Her business, Raven Beads and Designs, took off. Within a year of opening on Etsy, the now 25-year-old had built a decent presence on and off the platform. She had 5,000 followers on Twitter, and her grab bags routinely sold out. Caruso was able to fund her college education. She signed up for Pattern by Etsy, which helps sellers launch standalone websites outside the main Etsy.com marketplace, and kept growing her business.
The 2018 fee rise hit her business, spurring her to pass on the costs to her customers. Through 2019 and 2020, her sales declined, so she diversified, launching another shop, Kauldron candles, but this time through Etsy competitor Shopify. Meanwhile, problems with Etsy’s payment-processing systems, including outages, caused her to lose “thousands” in sales, Caruso claims. And the pandemic upped the cost of raw materials, making her business more difficult to turn a profit.
“I’ve been struggling since the five percent fee to keep the shop profitable, and with the 6.5 percent announcement, there is just no way to justify it anymore,” she says. “I feel like I owe a lot to Etsy, and I still love the platform and the opportunities it’s afforded me. It kept me loyal to the platform for upwards of five years, but I also feel like the high fees and ever-changing fee structures prevented Raven Beads and Designs from ever expanding past a certain point.” She intends on liquidating her Raven Beads and Designs stock and focusing fully on her Shopify business.
“I’d be interested to see in five years’ time if they’re still emphasizing craft and the handmade so much on their website, or if they’ve moved into a different kind of space,” says Luckman. “I believe they’ve got a bigger business plan in place.”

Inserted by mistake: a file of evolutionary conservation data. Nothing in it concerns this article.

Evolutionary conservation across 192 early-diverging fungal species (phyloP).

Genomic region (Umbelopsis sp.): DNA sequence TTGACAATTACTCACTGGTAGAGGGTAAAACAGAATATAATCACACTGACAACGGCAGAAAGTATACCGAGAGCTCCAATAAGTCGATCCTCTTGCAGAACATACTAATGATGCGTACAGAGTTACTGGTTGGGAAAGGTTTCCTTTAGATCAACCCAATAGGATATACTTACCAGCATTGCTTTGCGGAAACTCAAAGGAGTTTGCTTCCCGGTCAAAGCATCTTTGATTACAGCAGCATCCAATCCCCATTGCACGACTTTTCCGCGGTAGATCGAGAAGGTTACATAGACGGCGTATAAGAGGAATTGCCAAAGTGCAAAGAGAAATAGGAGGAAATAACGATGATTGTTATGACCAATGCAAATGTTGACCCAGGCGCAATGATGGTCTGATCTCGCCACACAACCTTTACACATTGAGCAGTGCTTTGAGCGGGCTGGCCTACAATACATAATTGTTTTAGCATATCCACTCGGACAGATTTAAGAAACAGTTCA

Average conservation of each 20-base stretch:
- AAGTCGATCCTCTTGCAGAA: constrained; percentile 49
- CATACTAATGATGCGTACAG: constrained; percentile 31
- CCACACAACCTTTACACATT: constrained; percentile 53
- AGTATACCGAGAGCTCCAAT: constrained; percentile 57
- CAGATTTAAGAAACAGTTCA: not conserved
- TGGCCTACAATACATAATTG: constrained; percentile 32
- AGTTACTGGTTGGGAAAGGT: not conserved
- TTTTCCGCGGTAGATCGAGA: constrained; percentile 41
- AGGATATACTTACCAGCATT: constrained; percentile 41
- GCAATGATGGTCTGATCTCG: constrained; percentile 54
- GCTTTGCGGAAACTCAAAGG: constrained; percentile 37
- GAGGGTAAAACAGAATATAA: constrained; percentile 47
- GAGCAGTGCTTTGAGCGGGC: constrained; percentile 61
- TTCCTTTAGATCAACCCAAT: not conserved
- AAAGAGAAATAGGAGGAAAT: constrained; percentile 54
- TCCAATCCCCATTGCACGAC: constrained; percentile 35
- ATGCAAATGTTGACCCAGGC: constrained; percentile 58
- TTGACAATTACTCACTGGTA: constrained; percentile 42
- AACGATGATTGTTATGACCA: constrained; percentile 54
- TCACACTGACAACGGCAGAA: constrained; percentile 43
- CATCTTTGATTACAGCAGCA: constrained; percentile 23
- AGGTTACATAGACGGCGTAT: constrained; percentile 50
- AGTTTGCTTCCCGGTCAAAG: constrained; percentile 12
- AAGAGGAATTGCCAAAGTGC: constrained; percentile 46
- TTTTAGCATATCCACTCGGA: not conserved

Feeling locked in
Newer craft sellers feel locked into Etsy, unable to make the leap to competitors until they get bigger. That’s the case with Alia Quintero, a 24-year-old from Clermont, Florida who launched her stuffed-animal restoration service, Replush, through Etsy last year. The site was the obvious choice, she tells Input, even though she knew it had a reputation for high fees.
She took a break from the business in the latter half of 2021, but relaunched it just before Etsy announced its latest fee hike. “I spent hours on fair pricing, and once it was done, they announced they were raising prices for incredibly vague reasons that have no actionable target goals that benefit creators or consumers,” she says.
More frustratingly, the fee increase happened after Quintero had spent more than $100 on distinctive packaging that included her Etsy link. “I can’t just throw those away and make new ones,” she says. “It wasn’t cheap.”
At least 9.5 percent of each sale Quintero makes goes into Etsy’s pockets, not counting what she calls “their abundance of other fees.” At times, she believes she’s working for less than minimum wage to maintain her business. Yet she feels stuck on Etsy, compelled to accept further fee hikes.
For more established sellers, there are more options. Brito plans to temporarily raise prices to cover the fee increase, but will eventually move off Etsy. “I don’t think it does enough for me for the amount of money they take from me,” he says. He’s looking at alternatives such as Shopify.
“I’m kind of annoyed that I feel like I’m forced off the platform,” he says. “I know I’ll be fine financially because I drive most of the traffic to my shop via social media.” But he still regrets having to move. “In a way, I understand it’s business. But Etsy loves to say they’re here for artists, they’re here for sellers, and as a seller, I constantly feel betrayed by this platform.”